1570s, from Gk. parabole "parabola, application" (see parable), so called by Apollonius of Perga c.210 B.C.E. because it is produced by "application" of a given area to a given straight line. It had a different sense in Pythagorean geometry.
Related: Parabolic.


1733 (implied in palavering), "talk, conference, discussion," sailors' slang, from Port. palavra "word, speech, talk," traders' term for "negotiating with the natives" in W.Africa, metathesis of L.L. parabola "speech, discourse," from L. parabola "comparison." Meaning "idle talk" first recorded 1748.

parley (n.)

"conference," especially with an enemy, mid-15c., from M.Fr. parlée, from fem. pp. of O.Fr. parler "to speak," from L.L. parabolare "to speak (in parables)," from parabola "speech, discourse," from L. parabola "comparison" (see parable). The verb is 14c., probably a separate borrowing of O.Fr. parler.


early 14c., "saying or story in which something is expressed in terms of something else," from O.Fr. parable, from L. parabola "comparison," from Gk. parabole "a comparison, parable," lit. "a throwing beside," from para- "alongside" + bole "a throwing, casting, beam, ray," related to ballein "to throw." Replaced O.E. bispell. In V.L. parabola took on the meaning "word," hence It. parlare, Fr. parler "to speak."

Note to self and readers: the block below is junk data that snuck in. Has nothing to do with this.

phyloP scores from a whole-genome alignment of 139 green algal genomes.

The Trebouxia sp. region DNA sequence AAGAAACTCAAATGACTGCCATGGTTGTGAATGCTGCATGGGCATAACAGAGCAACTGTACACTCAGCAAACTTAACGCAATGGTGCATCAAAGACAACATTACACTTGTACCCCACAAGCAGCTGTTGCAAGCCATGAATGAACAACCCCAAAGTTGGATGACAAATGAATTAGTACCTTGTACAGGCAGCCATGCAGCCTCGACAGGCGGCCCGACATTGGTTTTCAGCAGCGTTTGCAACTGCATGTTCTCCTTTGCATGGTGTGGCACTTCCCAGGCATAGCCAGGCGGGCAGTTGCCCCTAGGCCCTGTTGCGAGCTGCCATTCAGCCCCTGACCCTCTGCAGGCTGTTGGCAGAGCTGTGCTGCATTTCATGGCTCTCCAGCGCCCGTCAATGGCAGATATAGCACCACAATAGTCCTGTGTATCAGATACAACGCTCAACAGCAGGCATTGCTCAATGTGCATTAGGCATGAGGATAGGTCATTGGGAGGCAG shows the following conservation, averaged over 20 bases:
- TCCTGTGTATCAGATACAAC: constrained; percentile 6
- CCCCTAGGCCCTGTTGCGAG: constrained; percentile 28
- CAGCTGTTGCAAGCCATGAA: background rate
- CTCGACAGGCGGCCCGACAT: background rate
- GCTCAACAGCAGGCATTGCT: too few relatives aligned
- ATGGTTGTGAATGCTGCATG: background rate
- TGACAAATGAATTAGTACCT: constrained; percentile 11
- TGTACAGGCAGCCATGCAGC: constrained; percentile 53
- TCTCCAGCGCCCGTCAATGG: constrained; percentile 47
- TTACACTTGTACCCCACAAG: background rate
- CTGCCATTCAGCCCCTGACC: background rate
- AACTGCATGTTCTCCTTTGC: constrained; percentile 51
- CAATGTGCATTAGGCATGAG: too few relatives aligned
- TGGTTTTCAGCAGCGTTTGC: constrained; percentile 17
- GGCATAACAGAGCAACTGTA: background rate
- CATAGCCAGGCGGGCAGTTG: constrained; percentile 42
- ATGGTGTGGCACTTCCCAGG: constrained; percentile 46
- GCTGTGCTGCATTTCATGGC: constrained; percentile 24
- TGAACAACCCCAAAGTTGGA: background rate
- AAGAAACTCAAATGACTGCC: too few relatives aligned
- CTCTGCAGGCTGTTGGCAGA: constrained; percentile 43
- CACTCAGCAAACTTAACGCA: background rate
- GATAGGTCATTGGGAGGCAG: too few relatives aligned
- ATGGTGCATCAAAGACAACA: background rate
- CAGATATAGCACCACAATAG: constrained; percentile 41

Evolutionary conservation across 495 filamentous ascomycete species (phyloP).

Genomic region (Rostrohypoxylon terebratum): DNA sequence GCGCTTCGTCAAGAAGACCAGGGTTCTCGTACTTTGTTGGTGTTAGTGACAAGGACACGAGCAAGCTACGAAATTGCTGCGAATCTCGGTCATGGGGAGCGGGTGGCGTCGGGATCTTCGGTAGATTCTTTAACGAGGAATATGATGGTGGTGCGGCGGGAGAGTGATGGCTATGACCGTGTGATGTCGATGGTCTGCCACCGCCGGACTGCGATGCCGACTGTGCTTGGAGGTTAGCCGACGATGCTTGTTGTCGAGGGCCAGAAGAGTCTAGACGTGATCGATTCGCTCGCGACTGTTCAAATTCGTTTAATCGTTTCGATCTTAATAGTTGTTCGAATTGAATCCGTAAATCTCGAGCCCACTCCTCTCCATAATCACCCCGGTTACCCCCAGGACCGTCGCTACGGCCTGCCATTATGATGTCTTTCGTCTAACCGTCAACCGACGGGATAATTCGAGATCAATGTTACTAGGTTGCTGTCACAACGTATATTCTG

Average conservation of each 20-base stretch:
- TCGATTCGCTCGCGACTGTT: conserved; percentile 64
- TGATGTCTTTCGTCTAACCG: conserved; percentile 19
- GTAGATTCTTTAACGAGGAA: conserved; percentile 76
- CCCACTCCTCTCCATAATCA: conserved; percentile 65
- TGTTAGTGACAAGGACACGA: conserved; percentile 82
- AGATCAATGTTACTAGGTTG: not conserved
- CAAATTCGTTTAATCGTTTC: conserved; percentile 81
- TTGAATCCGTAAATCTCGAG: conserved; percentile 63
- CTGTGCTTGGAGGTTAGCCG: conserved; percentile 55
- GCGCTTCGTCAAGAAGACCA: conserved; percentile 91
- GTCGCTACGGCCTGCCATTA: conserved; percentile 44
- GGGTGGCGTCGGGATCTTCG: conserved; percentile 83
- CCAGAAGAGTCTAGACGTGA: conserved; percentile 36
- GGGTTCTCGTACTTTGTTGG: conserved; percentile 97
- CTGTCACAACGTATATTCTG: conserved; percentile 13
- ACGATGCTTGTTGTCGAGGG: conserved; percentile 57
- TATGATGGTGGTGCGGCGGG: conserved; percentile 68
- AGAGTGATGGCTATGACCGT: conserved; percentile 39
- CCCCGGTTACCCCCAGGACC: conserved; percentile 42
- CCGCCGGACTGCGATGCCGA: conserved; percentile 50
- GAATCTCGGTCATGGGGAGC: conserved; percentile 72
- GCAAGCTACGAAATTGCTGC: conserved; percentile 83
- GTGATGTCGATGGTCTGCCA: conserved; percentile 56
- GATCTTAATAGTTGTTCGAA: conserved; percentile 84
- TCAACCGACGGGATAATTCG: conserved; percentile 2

1610s, "word of honor," especially "promise by a prisoner of war not to escape," from Fr. parole "word, speech" (in parole d'honneur "word of honor") from Gallo-Romance *paraula "speech, discourse," from L. parabola (see parable). Sense of "conditional release of a prisoner before full term" is first attested 1908 in criminal slang. The verb (1716) originally was what the prisoner did ("pledge"); its transitive meaning "put on parole" is first attested 1853. Related: Paroled; paroling.